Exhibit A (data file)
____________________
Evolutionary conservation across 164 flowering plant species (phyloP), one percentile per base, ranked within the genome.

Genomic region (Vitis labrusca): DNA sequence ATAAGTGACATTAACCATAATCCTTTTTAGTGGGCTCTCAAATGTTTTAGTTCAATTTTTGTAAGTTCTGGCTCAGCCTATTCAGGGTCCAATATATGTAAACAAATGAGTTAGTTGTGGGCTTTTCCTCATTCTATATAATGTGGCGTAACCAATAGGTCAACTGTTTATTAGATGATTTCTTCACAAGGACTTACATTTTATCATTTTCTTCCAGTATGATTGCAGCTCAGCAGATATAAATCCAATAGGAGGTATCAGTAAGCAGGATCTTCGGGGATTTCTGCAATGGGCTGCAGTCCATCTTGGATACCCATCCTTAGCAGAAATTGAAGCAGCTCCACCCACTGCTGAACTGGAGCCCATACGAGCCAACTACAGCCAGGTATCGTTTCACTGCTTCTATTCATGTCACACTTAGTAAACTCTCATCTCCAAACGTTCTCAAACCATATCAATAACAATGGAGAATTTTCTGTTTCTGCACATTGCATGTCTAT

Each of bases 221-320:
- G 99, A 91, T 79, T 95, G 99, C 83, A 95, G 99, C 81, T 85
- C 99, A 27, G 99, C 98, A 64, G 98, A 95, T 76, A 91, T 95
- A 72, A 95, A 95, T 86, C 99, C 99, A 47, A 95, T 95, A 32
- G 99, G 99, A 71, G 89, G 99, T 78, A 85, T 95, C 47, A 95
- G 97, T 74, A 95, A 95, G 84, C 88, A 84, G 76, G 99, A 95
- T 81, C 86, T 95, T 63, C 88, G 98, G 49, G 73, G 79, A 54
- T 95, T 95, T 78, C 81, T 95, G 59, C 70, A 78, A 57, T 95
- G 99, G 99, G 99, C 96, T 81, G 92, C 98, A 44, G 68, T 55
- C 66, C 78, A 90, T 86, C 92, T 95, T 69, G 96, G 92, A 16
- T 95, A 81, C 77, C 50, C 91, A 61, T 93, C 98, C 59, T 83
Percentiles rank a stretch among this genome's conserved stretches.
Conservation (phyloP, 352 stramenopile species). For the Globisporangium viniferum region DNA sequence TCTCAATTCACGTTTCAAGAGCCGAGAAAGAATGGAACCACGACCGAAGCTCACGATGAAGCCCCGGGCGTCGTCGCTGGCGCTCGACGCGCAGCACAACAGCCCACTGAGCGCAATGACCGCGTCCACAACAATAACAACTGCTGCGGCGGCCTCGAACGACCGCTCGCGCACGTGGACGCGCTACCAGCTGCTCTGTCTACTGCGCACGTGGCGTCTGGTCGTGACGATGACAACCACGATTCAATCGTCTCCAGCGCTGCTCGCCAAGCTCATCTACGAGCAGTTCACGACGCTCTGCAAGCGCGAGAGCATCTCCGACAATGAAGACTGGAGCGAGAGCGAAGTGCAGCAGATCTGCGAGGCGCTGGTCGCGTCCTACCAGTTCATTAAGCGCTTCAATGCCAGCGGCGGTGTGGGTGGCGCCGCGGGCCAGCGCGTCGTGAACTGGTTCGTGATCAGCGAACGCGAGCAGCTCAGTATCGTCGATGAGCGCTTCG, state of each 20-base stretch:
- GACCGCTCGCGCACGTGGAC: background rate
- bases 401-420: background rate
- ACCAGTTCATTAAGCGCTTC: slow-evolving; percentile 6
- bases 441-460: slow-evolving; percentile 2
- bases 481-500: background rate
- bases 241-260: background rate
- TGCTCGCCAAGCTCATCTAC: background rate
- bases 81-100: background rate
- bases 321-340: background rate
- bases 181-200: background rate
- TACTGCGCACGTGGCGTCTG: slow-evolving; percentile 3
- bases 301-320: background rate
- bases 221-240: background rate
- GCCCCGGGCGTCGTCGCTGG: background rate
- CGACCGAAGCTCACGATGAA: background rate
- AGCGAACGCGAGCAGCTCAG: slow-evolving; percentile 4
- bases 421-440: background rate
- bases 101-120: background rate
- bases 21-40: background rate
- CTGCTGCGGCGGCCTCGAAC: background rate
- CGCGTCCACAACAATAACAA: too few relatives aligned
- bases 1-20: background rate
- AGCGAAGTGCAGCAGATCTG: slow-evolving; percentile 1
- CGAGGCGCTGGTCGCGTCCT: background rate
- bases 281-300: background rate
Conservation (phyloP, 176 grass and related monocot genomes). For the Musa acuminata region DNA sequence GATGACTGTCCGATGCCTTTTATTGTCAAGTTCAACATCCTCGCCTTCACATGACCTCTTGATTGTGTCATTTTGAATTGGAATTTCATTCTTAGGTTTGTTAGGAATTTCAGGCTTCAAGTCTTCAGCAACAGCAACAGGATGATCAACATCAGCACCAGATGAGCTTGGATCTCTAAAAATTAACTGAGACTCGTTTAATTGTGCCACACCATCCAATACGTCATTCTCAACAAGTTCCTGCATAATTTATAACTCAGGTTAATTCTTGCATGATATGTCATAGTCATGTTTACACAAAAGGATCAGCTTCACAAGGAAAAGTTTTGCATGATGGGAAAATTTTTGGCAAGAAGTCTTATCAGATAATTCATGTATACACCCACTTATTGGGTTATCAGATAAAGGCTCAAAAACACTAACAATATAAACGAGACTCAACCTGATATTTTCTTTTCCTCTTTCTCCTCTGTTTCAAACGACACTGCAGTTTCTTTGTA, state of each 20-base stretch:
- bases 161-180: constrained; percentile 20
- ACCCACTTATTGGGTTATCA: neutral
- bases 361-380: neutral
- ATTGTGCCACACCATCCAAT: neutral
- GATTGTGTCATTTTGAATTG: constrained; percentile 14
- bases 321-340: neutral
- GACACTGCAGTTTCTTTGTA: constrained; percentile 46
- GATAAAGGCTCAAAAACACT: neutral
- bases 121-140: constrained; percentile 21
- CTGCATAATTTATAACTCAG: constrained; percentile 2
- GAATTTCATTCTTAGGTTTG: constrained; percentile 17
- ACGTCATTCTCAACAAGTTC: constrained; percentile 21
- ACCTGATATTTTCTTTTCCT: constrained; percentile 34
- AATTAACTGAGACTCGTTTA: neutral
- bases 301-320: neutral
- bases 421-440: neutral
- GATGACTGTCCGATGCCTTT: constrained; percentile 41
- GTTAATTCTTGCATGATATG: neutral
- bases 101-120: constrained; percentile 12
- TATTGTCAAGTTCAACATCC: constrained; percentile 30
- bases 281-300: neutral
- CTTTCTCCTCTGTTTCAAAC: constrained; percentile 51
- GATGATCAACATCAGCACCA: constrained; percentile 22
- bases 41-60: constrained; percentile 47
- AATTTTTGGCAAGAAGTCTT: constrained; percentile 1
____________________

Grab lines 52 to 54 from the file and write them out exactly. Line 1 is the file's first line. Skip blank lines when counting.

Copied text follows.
- GAATTTCATTCTTAGGTTTG: constrained; percentile 17
- ACGTCATTCTCAACAAGTTC: constrained; percentile 21
- ACCTGATATTTTCTTTTCCT: constrained; percentile 34